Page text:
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August 21, 2017
Five elements of effective communication
Marcela Fernandez, Talent Acquisition Specialist, Ataway Buenos Aires
By mastering the art of communication, you’ll increase every level of performance in your life. Effective communication is a critical component of mastering success. What a unique opportunity to touch others with something small but powerful—our words. Preparation is the key to good communication. You need to make deliberate, consistent effort to keep putting into your head, and putting into your heart and soul, valuable information from your life experiences. You can’t speak of that which you don’t know. You can’t relate what you don’t have. You can’t give out what hasn’t come in. So the first key to good communication is a consistent way to gather information, knowledge, experiences and then remember it, store it and have it available so that you can use it.
   “Most Of The Successful People I've Known Are The Ones Who Do More Listening Than Talking.”
         – Bernard Baruch
This quote has taught me to only speak when necessary when I am adding value to a conversation (preparation). If I am not adding value, I should be listening so that I can fully absorb what the other person is saying. This is a really important point and is fundamental when communicating effectively with a project team. Over the next few paragraphs, I’ll list out a few of the most important aspects of communicating successfully either on a project or as a leader.  
Many organizations have been moving away from one way communication in the past years. Instead, many have been moving towards a more “open door” management style, recognizing that communication is a two-way street. When you communicate with your co-workers, keep an open mind and reach out to them regularly. It is important to check in on a regular basis, and be able to discuss ongoing activities, new ideas, and pain points.  Whether it’s with a conversation by the water cooler with peers from a different background or a more formal context, one’s point of view can be enriched by asking “What is your view on this?”
This is an important aspect when preparing for communication. Try to put yourself in someone else’s shoes.  Ask for someone’s perspective to get an insight on their mindset, and ask yourself if the timing is right.  When having a conversation (especially a difficult one), or delivering bad news, keep track of reactions and be ready to adjust on the run. You might get an unexpected response, but different people have different “thresholds”, and what’s innocuous to one person, could be hurtful to another one. If you encounter this, remain professional, or delay the talk until a more appropriate time.
Make sure that your counterpart has fully understood.  Your choice of words should be clear, specific, accurate, and non-judgmental.  Avoid irrelevant details, “beating around the bushes”, so to speak in order to keep your audience engaged and focused on the purpose.  Also, you can ask for feedback in order to make sure you are on the same page.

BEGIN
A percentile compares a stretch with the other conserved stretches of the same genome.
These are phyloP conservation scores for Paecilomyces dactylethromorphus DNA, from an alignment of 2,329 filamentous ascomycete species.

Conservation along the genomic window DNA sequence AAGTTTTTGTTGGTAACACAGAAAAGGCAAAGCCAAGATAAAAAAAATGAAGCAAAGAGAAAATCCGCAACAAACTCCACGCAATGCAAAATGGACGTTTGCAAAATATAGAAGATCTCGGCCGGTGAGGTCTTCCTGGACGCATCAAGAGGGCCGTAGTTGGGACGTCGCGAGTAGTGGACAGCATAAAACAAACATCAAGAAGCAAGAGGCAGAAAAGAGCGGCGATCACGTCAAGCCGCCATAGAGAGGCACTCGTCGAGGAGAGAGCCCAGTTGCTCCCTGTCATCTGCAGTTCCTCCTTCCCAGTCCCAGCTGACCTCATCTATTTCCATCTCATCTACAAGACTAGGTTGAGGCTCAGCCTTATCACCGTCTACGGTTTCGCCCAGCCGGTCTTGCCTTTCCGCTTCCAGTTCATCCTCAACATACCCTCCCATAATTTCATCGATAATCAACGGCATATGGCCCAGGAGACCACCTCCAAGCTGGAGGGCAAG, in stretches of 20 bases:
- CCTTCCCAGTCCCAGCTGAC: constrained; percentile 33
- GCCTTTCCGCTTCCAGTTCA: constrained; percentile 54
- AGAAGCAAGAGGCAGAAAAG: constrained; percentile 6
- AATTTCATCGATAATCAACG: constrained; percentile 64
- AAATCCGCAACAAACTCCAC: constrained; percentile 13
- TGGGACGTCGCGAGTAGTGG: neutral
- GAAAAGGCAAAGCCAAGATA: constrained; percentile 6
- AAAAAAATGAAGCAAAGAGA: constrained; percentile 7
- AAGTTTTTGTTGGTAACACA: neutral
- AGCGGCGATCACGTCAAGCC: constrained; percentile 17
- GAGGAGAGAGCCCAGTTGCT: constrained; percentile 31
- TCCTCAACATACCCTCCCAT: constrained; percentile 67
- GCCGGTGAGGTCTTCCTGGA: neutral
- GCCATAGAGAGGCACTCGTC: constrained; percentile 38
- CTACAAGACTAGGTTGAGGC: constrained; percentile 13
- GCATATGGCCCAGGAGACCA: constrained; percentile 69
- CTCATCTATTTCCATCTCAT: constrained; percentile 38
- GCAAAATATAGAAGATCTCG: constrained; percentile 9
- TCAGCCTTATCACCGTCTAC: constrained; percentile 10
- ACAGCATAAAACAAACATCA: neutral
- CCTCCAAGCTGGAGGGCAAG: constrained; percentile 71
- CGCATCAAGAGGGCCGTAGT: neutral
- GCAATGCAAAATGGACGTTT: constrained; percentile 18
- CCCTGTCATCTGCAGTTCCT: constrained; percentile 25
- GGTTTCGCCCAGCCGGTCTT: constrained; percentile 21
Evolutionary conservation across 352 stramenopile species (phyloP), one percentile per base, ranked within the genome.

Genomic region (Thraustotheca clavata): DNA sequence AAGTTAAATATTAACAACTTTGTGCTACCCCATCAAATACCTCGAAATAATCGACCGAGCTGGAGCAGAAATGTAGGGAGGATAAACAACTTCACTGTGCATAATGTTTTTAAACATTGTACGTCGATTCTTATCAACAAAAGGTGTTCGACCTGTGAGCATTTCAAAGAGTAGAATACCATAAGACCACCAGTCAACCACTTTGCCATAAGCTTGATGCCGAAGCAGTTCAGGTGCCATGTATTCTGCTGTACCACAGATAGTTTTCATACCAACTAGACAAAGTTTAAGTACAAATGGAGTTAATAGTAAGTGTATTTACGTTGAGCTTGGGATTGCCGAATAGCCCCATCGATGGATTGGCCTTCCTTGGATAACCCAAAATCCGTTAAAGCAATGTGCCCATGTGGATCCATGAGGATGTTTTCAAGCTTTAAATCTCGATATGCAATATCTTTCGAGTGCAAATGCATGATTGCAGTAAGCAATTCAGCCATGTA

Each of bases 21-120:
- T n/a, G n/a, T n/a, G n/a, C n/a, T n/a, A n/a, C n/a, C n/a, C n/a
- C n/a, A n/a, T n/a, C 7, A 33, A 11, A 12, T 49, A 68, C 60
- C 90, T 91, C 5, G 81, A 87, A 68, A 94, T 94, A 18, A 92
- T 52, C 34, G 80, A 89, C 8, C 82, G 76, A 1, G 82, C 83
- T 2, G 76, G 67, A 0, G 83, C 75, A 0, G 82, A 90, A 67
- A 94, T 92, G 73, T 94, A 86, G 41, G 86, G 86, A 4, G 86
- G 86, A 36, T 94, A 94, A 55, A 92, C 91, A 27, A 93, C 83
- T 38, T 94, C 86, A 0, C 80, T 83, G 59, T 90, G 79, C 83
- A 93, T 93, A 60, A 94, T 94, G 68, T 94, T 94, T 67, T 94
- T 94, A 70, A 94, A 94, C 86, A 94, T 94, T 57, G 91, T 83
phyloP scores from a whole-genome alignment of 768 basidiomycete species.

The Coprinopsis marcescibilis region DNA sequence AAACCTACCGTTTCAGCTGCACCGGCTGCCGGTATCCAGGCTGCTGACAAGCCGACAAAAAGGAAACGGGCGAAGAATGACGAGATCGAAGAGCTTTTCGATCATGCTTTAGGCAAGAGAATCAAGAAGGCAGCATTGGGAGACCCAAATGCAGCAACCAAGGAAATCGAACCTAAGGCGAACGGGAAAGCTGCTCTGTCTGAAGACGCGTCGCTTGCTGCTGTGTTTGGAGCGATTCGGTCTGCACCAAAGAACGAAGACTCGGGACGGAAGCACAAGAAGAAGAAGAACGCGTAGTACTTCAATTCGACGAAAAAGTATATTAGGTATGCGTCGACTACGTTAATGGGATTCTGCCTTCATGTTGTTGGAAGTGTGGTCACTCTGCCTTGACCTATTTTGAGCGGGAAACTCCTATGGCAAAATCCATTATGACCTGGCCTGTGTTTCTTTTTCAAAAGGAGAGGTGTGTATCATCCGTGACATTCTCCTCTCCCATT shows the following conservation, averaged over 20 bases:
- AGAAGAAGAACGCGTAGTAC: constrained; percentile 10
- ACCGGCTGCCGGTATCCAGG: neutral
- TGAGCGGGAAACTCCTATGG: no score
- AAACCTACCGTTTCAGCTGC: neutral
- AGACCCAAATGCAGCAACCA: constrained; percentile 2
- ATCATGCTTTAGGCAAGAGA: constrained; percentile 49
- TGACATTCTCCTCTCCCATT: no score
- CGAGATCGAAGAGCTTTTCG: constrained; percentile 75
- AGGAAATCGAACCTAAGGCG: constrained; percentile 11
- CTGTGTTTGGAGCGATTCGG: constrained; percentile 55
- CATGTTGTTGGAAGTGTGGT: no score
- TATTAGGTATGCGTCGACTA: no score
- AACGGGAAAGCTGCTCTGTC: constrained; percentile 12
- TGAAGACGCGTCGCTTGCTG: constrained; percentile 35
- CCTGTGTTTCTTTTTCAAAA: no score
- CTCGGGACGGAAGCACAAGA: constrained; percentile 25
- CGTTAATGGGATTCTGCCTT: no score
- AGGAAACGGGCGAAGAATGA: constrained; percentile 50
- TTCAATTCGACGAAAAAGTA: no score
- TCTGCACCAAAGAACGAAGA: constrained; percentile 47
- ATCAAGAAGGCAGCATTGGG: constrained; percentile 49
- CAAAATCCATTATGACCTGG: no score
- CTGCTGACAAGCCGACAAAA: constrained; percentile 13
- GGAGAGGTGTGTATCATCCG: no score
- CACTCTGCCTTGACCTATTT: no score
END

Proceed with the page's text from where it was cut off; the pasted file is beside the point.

In more formal contexts, you can conduct regular status meetings, create a meeting minute and have the internal documentation readily available for all of those involved. This will help to minimize misunderstandings and make sure that knowledge and documents are shared and easily attainable.
Communication in the workplace always serves a purpose. This could range from building rapport, giving or obtaining a certain piece of information, solving a problem, reaching an agreement on next steps, amongst many others.  Always keep in mind how this act of communication is linked to your work related goals.  When facing a difficult topic, it’s always better to stick to the facts, and not the people. Rather than focusing on a person’s shortcomings, explain how a certain action or omission will impact team goals and overall result.
SAYING “NO” and “CONGRATULATIONS” when appropriate.
Saying “no” to someone’s request or point of view does not always come in easy even if it’s necessary for certain situations. The main ingredients of an effective No are: Politeness, Arguments, and Alternatives. If you deliver a negative answer in a respectful manner, providing valid reasons and alternatives, chances are the conversation will have a positive outcome. On the other hand, don’t hesitate to celebrate milestones and achievements or deliver congratulations when they are in order.  This will pave the way for better communication in the future and boost the group’s morale.
Interested in joining a company that grows and invests in its people? Ataway is always looking for great talent to add to our teams at our 17 office locations around the globe. Whether you have 25 years of experience and are an expert in your field or are fresh out of school looking to kickstart your career, Ataway has a place for you. Ataway is actively recruiting across the globe. Apply today by emailing us at
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